Wednesday, October 05, 2005

Private shield plan can cost up to $3,500 per year

Customers compare the coverage offered by private shield plans. They think that the higher coverage, the better the plan.

Here are a few important facts:

- in most cases, the higher coverage is not needed, especially if the patient is treated in the appropriate ward in a restructured hospital.

- a plan that offers a higher coverage can cost up to 60% more in premium.

For example, under plan A, a plan that pays "as charged" will cost $3,500 per year at age 80. NTUC Income offers a similar plan that charges a premium of about $2,100 at age 80, ie $1,400 lower. Our plan pays the same amount for most of the typical hospital stays.


sharon tay said...

It is very important to carefully assess one’s needs before blindly signing up for high coverage plans.

As Mr. Tan has pointed out, higher coverage is not needed in most cases.

I think the individual can save on the excess premium and better utilize the cash by investing in NTUC Income’s large and well-diversified fund, like the Combined Fund.

Mr. Tan’s radio talk is a great avenue for more information.

It is very educational and sheds light on many issues pertaining to Incomeshield.

This helps people make better-informed choices. Truly remarkable!

Christopher Loh said...

Dear Mr Tan,

I strongly think you are misleading consumers (or what I like to call our aging population). You should compare similar coverage plans or similar premium plans to determine which is more suitable instead of blindly comparing NTUC Income's Plan A to AVIVA's Plan 1 (Income Plan A should be compared to AVIVA Plan 3, given the similar premium and coverage).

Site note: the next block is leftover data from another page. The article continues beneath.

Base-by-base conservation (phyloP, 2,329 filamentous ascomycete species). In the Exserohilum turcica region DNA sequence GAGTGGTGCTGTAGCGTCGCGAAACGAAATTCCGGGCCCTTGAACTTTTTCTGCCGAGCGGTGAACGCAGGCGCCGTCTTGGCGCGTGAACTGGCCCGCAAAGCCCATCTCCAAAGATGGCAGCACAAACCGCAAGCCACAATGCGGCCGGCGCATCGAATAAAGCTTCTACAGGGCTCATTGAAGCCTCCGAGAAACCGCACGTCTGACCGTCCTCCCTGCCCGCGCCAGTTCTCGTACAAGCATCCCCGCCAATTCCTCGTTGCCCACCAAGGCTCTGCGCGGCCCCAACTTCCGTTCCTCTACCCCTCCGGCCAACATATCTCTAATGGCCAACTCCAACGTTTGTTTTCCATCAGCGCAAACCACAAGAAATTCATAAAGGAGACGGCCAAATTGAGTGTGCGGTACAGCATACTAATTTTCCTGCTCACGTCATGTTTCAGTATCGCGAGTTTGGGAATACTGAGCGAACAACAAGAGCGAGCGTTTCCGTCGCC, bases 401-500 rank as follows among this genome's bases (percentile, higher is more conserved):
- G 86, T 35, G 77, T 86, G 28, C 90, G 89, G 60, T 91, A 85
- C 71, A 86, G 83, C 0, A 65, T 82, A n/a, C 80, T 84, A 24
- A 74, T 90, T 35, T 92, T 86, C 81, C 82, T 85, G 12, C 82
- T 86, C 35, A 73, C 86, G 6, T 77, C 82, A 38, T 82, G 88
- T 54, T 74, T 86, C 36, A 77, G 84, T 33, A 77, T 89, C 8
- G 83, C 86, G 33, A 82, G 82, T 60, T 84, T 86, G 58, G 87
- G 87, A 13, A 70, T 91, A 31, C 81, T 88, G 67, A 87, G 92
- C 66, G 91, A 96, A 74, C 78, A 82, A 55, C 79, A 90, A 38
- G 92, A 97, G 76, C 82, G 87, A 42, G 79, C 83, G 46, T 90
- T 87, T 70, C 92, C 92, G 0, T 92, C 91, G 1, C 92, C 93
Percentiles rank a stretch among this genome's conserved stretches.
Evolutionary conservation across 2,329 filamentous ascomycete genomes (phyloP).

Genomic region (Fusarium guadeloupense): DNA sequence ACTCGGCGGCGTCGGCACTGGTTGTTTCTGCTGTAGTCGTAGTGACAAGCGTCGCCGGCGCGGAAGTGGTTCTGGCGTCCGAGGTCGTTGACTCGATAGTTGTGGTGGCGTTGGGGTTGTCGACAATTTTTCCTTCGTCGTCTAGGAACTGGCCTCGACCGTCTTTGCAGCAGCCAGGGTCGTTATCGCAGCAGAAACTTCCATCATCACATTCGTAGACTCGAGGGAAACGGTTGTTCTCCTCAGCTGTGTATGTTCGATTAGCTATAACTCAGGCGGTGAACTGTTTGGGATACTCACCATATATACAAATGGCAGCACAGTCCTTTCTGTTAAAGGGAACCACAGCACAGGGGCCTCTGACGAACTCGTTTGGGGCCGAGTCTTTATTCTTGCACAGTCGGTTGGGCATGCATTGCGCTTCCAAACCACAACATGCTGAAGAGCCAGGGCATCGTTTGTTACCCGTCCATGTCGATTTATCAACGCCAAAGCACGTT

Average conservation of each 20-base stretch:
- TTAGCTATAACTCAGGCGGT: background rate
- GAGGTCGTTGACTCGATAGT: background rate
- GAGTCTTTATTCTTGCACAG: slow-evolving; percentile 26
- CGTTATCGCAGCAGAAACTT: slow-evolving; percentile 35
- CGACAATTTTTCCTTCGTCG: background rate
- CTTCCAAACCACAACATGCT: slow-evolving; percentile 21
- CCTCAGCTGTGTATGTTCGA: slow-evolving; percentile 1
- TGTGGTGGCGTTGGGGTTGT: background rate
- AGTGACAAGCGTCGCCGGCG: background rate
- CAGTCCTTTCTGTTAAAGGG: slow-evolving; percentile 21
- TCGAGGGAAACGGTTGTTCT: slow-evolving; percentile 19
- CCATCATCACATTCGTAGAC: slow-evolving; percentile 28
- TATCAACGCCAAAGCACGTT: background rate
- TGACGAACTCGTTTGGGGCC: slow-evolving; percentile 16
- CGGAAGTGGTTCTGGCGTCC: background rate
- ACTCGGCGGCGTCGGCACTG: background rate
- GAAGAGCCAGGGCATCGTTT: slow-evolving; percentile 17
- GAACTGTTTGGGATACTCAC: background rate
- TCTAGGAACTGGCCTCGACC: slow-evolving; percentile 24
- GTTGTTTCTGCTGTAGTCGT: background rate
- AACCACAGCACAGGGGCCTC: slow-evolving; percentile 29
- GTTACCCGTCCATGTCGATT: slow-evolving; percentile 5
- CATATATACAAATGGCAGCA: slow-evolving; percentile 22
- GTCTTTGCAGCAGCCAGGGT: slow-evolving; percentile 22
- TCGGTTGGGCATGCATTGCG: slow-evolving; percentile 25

IncomeShield + Rider is a great yet cheap way to get over big bills, provided you stay in a heavily subsidised ward. Do note that our dear government might probably not be providing subsidies to C and B2 wards patients, give the fact of (1) medical inflation, (2) fast aging population and (3) less healthy generation. To depend on the government is the last thing on my mind, given the ever changing environment.

Do you know that:
1) About 0.01% (<400) of the population get kidney problem/failure every year?
2) More than 55% of 15000 deaths in the last 3 years are related to heart and cancer diseases ?
3) Kidney patients have to wait 6-7 years or even longer for a suitable kidney transplant?

Mind you, I did research before I buy a product for life. I do not understand why NTUC Income would want to come out with an IncomeShield Plan "P" in the very near future that has enhanced features (to recover lost ground to AVIVA?). All these acts only shows that all the talks on why it is not that important (high coverage) is exposed.

Be a leader, innovate and not follow others. I supposed this blog talking as a personal opinion, but why the promotion of NTUC Income's products? So are you being biased or fair to others? I have yet to see you talk about products that some people can afford and willing to pay for AND most importantly, not from NTUC Income.